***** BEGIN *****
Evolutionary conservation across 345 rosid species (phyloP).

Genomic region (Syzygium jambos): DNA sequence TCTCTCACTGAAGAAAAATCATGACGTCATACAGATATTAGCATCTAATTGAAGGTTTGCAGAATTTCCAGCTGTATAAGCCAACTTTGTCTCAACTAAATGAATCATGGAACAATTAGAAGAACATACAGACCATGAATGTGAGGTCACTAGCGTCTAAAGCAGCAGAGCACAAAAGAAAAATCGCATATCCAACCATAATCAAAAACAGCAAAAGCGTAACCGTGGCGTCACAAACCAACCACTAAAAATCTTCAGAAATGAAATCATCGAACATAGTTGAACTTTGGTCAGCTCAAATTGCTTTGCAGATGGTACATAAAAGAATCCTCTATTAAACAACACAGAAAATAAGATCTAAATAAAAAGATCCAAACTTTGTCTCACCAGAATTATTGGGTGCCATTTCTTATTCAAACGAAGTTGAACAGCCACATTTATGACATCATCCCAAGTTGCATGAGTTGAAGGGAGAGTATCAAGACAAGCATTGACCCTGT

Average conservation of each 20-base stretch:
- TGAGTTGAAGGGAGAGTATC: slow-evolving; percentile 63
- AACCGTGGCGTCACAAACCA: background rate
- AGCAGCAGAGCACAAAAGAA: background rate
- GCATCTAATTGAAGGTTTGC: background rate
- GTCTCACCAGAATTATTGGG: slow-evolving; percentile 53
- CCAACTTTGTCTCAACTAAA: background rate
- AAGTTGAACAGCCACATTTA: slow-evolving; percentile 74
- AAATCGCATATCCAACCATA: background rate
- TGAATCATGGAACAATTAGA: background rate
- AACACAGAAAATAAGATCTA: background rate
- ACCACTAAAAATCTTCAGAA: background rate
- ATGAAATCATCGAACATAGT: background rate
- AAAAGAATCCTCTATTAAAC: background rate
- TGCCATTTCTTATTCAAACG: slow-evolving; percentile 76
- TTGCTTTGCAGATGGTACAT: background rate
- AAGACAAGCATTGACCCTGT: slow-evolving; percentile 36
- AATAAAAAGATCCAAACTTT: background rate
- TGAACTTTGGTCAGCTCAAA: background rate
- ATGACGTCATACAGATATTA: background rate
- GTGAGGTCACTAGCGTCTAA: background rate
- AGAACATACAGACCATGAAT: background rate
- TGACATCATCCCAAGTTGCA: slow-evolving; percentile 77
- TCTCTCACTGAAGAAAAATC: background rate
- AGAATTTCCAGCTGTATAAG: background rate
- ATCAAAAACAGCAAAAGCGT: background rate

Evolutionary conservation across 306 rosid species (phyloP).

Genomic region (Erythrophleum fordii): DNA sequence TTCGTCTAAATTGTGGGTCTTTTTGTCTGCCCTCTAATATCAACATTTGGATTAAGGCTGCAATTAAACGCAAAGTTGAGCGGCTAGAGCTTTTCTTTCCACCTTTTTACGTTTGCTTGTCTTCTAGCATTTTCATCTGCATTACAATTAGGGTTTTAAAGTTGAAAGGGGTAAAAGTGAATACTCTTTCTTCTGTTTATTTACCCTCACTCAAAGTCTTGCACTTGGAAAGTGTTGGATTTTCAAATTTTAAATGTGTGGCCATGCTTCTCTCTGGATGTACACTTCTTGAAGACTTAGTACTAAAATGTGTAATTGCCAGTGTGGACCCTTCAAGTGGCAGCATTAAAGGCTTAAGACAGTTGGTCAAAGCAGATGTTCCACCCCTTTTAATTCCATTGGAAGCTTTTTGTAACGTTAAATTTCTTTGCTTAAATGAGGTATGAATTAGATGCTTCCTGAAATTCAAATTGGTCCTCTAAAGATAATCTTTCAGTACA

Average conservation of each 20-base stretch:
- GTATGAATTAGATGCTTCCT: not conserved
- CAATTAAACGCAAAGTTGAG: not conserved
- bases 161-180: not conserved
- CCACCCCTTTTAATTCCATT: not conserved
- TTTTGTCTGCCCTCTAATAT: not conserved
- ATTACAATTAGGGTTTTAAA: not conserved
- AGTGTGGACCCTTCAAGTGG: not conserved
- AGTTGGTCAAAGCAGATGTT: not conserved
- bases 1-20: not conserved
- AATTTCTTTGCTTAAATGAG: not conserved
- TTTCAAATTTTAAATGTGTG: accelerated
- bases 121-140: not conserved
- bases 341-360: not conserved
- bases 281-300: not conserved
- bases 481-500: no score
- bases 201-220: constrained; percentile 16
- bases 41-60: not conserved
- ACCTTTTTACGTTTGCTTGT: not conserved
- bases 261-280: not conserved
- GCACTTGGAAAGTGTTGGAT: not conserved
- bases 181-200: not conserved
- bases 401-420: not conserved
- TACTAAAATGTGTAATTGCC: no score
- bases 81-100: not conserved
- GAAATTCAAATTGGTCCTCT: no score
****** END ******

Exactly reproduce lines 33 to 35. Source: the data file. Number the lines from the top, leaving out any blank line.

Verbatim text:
- CAATTAAACGCAAAGTTGAG: not conserved
- bases 161-180: not conserved
- CCACCCCTTTTAATTCCATT: not conserved